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From the Chairman
I generally do not like to return to subjects that I have previously discussed in this column, but occasionally a topic merits another visit because of its importance or because of new developments. This month, I would like to revisit a topic that fits both of those categories.
Although the ISC does not lobby and does not have an advocacy program, we are always watching to see what’s happening in the legislative and legal worlds that might affect our members. Anyone who has read my column knows that these are areas of particular interest to me.
Keeping the ISC’s mission—to advance the creation and understanding of sculpture and its unique, vital contribution to society—in mind, these are not just topics of personal interest to me, they are also important issues for the ISC to explore. Sometimes, we can only touch on the issues, as I often do in this column; other times, we might devote more attention to an issue in the magazine or at our conferences. I hope that we will soon be better equipped to address such issues more broadly and in real time through e-mail and our Web site <www.sculpture.org>.
This month, I return to the subject of tax deductions for donated artwork. When it comes to tax legislation, I believe strongly in fairness, equity, and, where appropriate, proper incentives. Thus, it would seem to go without saying that we want to create incentives for people to be charitable. For that reason, the tax code encourages donors to give cash and appreciated assets—including artwork—to arts institutions and other charitable organizations. Nothing, therefore, is more perplexing to me than the inequitable treatment provided under the tax code for art collectors and for artists with respect to their charitable giving decisions.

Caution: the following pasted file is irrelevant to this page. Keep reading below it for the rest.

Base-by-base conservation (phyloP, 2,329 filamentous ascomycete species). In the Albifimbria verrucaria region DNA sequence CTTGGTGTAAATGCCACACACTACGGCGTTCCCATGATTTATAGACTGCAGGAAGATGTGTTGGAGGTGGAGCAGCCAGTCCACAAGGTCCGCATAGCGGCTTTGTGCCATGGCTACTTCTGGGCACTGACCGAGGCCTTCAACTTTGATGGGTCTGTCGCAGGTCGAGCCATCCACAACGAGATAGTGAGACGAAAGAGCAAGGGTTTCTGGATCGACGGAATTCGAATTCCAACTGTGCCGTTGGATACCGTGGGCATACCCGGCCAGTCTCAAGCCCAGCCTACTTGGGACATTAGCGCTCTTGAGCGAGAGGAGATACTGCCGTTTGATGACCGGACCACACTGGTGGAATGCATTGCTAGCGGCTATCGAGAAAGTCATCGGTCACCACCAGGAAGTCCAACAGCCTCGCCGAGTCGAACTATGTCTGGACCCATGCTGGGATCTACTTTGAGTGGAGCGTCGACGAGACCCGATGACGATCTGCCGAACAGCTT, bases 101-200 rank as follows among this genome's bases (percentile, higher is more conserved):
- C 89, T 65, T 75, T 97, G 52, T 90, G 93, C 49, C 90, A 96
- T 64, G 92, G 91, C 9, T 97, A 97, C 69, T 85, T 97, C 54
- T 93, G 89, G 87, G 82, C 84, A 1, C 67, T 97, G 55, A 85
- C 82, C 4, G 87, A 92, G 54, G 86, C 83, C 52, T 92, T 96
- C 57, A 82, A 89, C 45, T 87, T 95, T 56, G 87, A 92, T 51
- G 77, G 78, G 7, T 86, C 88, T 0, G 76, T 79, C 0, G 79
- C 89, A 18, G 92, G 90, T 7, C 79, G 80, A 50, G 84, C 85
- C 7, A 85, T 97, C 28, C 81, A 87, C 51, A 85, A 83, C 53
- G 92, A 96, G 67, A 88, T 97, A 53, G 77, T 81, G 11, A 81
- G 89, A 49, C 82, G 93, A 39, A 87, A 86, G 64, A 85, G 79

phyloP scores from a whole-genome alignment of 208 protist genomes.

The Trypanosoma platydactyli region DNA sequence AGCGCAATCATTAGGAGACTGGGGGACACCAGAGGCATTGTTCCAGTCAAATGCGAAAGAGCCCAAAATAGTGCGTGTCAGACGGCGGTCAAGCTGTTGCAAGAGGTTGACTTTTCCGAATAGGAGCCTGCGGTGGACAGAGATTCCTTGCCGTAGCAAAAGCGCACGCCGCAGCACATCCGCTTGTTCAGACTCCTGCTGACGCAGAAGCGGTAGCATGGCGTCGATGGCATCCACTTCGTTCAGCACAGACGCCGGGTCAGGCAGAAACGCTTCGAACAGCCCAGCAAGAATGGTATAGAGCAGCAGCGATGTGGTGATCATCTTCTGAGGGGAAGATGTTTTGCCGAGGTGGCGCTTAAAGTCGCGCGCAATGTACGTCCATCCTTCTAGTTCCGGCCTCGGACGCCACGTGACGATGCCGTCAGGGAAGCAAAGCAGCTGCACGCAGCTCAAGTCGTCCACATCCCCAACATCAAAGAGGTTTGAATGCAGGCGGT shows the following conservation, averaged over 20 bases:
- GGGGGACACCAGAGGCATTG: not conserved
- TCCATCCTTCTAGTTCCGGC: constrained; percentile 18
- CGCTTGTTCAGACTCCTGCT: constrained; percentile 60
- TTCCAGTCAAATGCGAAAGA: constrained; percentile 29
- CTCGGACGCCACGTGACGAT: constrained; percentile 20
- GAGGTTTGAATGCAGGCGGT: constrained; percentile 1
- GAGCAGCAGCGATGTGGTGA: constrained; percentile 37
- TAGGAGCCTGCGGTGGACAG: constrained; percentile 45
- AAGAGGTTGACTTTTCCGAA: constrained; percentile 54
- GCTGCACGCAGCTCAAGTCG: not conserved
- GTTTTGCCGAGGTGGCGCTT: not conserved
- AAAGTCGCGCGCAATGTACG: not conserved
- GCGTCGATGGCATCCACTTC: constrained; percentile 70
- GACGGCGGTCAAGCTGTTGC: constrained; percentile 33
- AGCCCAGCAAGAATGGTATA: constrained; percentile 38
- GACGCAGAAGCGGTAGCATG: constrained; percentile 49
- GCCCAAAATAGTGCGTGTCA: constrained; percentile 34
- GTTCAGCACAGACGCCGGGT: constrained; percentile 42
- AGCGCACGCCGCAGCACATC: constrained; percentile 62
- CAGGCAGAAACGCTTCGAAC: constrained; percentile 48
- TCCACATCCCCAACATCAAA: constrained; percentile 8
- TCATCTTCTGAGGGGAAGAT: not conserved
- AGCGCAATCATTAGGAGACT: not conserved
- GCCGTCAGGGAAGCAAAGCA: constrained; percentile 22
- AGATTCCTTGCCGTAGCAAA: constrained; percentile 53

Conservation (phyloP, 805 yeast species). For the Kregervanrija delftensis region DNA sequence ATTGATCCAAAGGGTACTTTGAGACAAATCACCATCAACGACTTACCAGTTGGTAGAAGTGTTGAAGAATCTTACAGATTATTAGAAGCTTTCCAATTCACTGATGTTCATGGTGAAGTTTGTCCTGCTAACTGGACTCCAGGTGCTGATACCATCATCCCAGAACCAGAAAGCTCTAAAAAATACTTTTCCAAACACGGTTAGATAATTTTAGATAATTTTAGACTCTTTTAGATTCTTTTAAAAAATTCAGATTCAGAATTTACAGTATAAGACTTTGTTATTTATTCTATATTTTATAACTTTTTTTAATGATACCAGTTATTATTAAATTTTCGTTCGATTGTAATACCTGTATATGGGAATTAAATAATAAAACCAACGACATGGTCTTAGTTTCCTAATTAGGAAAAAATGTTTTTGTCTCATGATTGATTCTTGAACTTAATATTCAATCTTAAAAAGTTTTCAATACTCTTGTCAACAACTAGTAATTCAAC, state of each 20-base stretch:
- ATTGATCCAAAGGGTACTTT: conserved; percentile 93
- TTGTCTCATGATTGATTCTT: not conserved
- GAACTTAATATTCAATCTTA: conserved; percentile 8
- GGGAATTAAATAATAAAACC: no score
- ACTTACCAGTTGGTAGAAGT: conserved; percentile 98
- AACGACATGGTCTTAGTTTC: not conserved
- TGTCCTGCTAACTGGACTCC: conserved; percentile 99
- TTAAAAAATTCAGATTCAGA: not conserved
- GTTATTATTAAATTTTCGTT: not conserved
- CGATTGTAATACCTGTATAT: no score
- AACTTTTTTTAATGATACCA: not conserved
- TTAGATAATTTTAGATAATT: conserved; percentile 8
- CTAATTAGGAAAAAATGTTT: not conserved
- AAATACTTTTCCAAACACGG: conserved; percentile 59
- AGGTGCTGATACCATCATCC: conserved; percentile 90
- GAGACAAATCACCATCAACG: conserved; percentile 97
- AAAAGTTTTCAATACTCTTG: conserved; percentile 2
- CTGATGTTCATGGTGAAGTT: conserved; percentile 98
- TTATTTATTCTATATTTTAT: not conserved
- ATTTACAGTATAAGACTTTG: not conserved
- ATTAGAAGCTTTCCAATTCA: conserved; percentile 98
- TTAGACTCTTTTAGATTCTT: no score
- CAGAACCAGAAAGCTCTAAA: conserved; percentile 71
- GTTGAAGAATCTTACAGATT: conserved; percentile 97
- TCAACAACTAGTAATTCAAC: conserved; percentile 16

An art collector donating an appreciated artwork to a museum will receive a tax deduction for the full value of the artwork. However, should that artwork remain in the hands of its creator—the artist—at the time of its donation, the artist will receive a tax deduction equal only to the cost of materials. Of course, should the artist die with that artwork in his or her hands, the IRS will be all too happy to value it at its fair market value for estate tax purposes. Little comes to mind in our tax code that is less equitable than this, and yet this has been the state of affairs for many years.
There are currently House and Senate bills moving through Congress and gaining sponsors to address this issue. Known as the Artist Deduction Bill (H.R. 1524 and S. 548), these bills would allow artists the full tax deduction provided to collectors and would assure both groups of donors equitable treatment under the tax code. Americans for the Arts has made it simple to write to, and encourage, your congressional representatives to sponsor and support these bills.
Please visit this link and make your voice heard: <http://www.capwiz.com/artsusa/issues/alert/?alertid=9521951&type=CO>.
Chairman, ISC Board of Directors
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